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Ben Bernie

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Ben Bernie

Radio personality

Rose Bernie (m. ?–1935)

Ben Bernie wwwoldtimeradiodownloadscomassetsimgserieimg

May 30, 1891
Bayonne, New Jersey, U.S.

Jazz violinist, bandleader, radio personality

October 23, 1943, Hollywood, California, United States

Wake Up and Live, Stolen Harmony, Shoot the Works, Love and Hisses

Ben Bernie Orch. - Calling Me Home, 1926

Ben Bernie (May 30, 1891 – October 23, 1943), was an American jazz violinist, bandleader, and radio personality, often introduced as "The Old Maestro". He was noted for his showmanship and memorable bits of snappy dialogue.


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Early years

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Bernie was born Bernard Anzelevitz (another source says Benjamin Anzelevitz) in Bayonne, New Jersey. He attended Columbia University and the New York College of Music. By the age of 15 he was teaching violin, but this experience apparently diminished his interest in the violin for a time.

Ben Bernie Ben Bernie Wikipedia the free encyclopedia

Bernie performed in vaudeville, appearing with Charles Klass as The Fiddle Up Boys in 1912 and with Phil Baker as Baker and Bernie, but he met with little success until 1922 when he joined his first orchestra. Later, he had his own band, The Lads, seen in the early DeForest Phonofilm sound short, Ben Bernie and All the Lads (1924–25), featuring pianist Oscar Levant. He toured with Maurice Chevalier and in Europe.


Bernie's orchestra recorded throughout the 1920s and 1930s on Vocalion (1922–25), Brunswick (1925–33), Columbia (1933), Decca (1936), and ARC (Vocalion and OKeh) (1939–40). In 1923 Bernie and the Hotel Roosevelt Orchestra recorded "Who's Sorry Now".

In 1925 Ben Bernie and his orchestra recorded Sweet Georgia Brown. Bernie was the co-composer of this jazz standard, which became the theme song of the Harlem Globetrotters.


Bernie and his orchestra were heard November 15, 1926, via a remote broadcast from the Hotel Roosevelt in New York City, on the first NBC broadcast.

His musical variety radio shows through the 1930s, usually titled, Ben Bernie, The Old Maestro received ratings that placed him among radio's top ten programs. He was heard on radio as early as 1923, broadcasting on WJZ and the NBC Blue Network in 1930–31, sponsored by Mennen. After a 1931–32 run on CBS, sponsored by Pabst Beer (during Prohibition, they sold malt syrup, the primary ingredient in brewing "homemade beer"), he was heard Tuesdays on NBC from 1932–1935, also with Pabst. His announcer during this period was Jimmy Wallington.

On the Blue Network from 1935–1937, Bernie's sponsor was the American Can Company. He returned to CBS in 1938, sponsored by U.S. Rubber. With Half-&-Half Tobacco as a sponsor, he hosted a musical quiz program from 1938 to 1940. From 1940–41, Bromo-Seltzer was his sponsor on the Blue Network. Wrigley's Gum sponsored The Ben Bernie War Workers' Program (1941–43). He also made guest appearances on other radio shows. He appeared in two feature films Shoot the Works (1934) and Stolen Harmony (1935).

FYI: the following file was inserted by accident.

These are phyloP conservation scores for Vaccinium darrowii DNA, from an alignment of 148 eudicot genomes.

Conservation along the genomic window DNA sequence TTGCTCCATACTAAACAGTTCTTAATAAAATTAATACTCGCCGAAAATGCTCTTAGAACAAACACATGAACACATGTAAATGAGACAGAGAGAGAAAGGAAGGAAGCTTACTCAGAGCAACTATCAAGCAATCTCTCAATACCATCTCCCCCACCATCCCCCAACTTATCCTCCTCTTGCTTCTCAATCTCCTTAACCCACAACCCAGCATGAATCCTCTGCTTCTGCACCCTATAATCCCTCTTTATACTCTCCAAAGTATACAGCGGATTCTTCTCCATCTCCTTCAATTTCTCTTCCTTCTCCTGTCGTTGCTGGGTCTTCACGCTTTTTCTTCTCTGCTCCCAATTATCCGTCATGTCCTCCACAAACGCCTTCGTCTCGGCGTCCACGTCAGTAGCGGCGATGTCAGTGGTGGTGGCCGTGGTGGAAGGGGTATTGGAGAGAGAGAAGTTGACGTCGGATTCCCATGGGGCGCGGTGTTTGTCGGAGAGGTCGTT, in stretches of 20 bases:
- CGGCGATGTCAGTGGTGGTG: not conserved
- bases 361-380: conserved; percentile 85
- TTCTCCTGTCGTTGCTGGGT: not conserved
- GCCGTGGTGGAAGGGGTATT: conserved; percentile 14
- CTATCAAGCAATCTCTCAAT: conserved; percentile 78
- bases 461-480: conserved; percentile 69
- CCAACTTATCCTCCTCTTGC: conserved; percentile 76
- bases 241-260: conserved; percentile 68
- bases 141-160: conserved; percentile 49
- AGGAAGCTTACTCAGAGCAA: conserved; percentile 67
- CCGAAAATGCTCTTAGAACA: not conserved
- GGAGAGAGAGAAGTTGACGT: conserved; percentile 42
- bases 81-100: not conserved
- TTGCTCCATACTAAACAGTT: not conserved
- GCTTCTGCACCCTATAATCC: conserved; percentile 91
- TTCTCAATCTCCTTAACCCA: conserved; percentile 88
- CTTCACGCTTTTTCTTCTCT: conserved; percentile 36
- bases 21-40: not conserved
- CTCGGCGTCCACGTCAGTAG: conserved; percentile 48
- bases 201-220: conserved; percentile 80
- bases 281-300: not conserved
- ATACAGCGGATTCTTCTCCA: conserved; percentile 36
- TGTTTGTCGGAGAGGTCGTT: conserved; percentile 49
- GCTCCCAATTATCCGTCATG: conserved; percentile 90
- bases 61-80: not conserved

His theme was "It's a Lonesome Old Town" and his signature trademark, "yowsah, yowsah, yowsah" (also spelled "yowsa" or "yowza"), became a national catchphrase. The term was memorably used by a character in the film They Shoot Horses, Don't They? (1969), Richie Cunningham in a 1976 episode of Happy Days, "They Shoot Fonzies, Don't They?" (1976), and by the band Chic with their hit "Dance, Dance, Dance (Yowsah, Yowsah, Yowsah)" (1977).

Announcers for Bernie's programs included Harlow Wilcox, Harry von Zell and Bob Brown. With comedy from Lew Lehr and Fuzzy Knight, the line-up of vocalists included Buddy Clark, Little Jackie Heller, Scrappy Lambert, Pat Kennedy, Jane Pickens, Dinah Shore, and Mary Small.

To boost ratings, Walter Winchell and Bernie, who were good friends, staged a fake rivalry similar to the comedic conflict between Jack Benny and Fred Allen. This mutually beneficial "feud" was a running gag on their radio appearances and continued in two films in which they portrayed themselves: Wake Up and Live (1937) and Love and Hisses (1937). They are also caricatured in the Warner Bros. cartoons The Woods Are Full of Cuckoos (1937) as "Ben Birdie" and "Walter Finchell" and The Coo-Coo Nut Grove (1936) as "Ben Birdie" and "Walter Windpipe".

Personal life

Bernie and his first wife, Rose, divorced in 1935. They had a son, Jason. Bernie's second wife was Dorothy Bradley.

Bernie died from a pulmonary embolism in October 1943, aged 52, and was buried in Mount Hebron Cemetery, in Queens, New York.

Bernie has a star at 6280 Hollywood Boulevard in the Radio section of the Hollywood Walk of Fame. It was dedicated February 8, 1960.

Selected discography

  • "Marching Along Together" August 21, 1933 (Columbia)
  • "We Won't Have to Sell the Farm" (Columbia)
  • "The Duke Is on a Bat Again" (Columbia)
  • "Ain't That Marvelous" (Columbia)
  • "This Is Romance" Voc. Frank Prince, Sept. 19, 1933 (Columbia)
  • "You Gotta Be a Football Hero", Sept. 19, 1933 (Columbia)
  • "Shanghai Lil", Sept. 26, 1933 (Columbia)
  • "Who's Afraid of the Big Bad Wolf", Sept. 26, 1933 (Columbia)
  • References

    Ben Bernie Wikipedia

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